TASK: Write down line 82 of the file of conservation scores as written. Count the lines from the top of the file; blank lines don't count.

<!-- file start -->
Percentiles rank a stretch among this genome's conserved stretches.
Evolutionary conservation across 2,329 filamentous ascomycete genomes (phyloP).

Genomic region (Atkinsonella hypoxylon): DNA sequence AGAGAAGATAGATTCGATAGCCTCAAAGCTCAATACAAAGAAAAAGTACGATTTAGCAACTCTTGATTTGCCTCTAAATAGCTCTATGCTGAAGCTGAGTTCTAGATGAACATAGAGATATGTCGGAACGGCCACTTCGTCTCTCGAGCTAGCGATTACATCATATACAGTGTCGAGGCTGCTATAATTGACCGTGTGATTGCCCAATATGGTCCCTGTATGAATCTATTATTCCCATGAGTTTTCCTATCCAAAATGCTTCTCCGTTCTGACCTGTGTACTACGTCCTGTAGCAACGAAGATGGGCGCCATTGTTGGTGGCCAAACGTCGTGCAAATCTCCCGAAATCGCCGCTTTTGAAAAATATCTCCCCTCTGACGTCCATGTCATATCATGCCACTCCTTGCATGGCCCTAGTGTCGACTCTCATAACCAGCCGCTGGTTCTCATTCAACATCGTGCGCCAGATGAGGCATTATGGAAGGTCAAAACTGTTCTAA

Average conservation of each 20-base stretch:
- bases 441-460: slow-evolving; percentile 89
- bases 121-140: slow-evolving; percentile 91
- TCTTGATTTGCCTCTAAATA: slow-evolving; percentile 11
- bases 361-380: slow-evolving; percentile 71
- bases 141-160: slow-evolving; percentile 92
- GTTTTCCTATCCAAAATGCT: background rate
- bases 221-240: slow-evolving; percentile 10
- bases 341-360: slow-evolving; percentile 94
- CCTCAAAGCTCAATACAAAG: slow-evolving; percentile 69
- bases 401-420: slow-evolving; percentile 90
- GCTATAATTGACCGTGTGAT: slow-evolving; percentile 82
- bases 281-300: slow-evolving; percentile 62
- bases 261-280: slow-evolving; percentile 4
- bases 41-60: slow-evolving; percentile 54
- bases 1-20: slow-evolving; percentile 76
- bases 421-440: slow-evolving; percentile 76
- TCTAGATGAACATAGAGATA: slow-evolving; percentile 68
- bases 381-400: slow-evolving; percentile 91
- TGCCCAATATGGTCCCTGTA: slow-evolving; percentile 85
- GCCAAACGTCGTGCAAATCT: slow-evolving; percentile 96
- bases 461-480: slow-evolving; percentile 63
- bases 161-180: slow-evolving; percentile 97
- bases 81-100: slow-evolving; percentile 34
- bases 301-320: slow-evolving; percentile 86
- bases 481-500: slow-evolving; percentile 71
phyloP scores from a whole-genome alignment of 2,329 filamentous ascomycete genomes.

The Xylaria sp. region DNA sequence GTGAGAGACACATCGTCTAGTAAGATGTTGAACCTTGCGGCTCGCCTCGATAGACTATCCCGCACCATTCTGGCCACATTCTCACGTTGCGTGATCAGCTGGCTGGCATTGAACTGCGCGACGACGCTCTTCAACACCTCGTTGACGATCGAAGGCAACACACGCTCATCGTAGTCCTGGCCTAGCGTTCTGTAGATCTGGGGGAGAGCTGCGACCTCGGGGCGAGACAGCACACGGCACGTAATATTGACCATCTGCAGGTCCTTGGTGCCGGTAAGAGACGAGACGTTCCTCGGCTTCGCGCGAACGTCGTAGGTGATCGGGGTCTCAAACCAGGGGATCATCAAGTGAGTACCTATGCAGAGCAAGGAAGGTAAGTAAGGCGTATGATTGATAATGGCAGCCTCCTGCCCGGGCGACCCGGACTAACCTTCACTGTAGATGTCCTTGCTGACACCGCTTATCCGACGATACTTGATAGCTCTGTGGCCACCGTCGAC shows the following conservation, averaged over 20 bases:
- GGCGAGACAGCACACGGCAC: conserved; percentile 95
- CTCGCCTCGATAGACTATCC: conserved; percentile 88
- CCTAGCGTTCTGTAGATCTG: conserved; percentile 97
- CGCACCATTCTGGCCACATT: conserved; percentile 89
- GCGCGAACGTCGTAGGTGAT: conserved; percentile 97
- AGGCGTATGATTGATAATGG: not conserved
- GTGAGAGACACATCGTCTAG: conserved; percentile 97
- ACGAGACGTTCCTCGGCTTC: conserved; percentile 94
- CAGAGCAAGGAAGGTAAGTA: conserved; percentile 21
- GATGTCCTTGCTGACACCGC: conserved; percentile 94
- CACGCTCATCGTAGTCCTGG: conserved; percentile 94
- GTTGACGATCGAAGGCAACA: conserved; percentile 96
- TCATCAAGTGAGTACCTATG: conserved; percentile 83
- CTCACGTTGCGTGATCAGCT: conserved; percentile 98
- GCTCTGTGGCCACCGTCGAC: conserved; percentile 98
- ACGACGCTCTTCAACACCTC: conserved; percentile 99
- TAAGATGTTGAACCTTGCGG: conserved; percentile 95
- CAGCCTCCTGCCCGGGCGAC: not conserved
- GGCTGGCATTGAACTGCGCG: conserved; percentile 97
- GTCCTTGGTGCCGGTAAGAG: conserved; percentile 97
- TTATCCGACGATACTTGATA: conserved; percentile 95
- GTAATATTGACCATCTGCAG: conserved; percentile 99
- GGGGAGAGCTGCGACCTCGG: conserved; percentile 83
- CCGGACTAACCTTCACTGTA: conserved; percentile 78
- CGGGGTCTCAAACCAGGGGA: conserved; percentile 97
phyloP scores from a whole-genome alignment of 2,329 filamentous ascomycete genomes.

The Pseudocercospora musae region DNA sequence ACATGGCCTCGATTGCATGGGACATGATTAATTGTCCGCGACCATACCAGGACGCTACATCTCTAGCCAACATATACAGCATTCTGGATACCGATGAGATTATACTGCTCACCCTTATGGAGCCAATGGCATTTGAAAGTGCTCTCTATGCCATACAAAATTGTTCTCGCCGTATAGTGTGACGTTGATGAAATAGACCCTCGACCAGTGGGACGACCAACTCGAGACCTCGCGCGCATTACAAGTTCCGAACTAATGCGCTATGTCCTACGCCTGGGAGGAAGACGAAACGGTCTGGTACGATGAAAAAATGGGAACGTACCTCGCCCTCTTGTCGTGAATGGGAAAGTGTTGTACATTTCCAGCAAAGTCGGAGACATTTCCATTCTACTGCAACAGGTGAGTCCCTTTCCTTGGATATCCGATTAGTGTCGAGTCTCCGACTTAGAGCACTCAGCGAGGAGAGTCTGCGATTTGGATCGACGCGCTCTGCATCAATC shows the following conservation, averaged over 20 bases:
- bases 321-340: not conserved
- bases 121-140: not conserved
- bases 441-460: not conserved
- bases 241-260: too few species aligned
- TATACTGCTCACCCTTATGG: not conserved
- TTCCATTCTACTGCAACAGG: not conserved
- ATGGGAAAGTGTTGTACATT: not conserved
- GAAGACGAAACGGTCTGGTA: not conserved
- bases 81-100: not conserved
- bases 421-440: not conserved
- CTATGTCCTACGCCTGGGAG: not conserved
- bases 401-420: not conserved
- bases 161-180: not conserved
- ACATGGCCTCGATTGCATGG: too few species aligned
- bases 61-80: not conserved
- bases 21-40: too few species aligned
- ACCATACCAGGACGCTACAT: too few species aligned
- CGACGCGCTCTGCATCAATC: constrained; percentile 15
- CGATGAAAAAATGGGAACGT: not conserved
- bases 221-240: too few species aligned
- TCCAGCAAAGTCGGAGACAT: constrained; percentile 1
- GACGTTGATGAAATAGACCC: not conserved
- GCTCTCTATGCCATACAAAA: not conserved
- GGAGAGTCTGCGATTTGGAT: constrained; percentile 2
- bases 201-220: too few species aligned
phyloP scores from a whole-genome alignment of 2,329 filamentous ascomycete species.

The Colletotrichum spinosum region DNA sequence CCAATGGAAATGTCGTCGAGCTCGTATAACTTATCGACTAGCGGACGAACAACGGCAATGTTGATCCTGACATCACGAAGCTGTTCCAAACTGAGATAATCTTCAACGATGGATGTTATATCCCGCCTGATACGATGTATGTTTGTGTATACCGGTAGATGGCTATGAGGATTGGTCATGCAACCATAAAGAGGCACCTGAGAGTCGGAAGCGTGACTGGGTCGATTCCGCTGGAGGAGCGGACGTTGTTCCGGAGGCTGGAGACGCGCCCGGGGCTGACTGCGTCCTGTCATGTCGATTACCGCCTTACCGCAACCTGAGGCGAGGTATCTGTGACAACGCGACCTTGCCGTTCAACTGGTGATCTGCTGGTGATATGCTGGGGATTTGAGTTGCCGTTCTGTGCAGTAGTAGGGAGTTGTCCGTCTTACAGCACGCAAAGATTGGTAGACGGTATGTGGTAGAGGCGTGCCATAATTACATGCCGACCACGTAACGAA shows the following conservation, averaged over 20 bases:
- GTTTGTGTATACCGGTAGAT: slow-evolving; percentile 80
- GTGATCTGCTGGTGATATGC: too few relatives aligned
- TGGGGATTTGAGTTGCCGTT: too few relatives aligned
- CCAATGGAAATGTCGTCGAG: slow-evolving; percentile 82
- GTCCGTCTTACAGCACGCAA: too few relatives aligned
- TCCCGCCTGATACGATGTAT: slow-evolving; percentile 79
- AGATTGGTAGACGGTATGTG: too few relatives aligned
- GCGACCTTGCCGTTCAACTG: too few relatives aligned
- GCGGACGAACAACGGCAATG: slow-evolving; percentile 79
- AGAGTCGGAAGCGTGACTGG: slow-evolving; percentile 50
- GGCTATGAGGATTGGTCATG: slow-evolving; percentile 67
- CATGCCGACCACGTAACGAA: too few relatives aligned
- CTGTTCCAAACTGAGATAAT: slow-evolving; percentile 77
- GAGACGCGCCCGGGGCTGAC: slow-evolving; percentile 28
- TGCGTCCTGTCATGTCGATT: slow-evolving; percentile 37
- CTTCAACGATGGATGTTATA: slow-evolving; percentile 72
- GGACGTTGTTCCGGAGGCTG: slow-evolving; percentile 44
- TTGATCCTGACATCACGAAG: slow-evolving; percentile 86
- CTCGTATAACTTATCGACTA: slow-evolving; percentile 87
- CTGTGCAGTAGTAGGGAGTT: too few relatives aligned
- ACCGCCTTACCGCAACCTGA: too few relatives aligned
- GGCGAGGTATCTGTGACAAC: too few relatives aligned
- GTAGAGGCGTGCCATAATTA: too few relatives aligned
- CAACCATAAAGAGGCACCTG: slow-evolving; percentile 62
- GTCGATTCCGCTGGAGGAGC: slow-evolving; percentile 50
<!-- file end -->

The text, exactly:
- GGAGAGTCTGCGATTTGGAT: constrained; percentile 2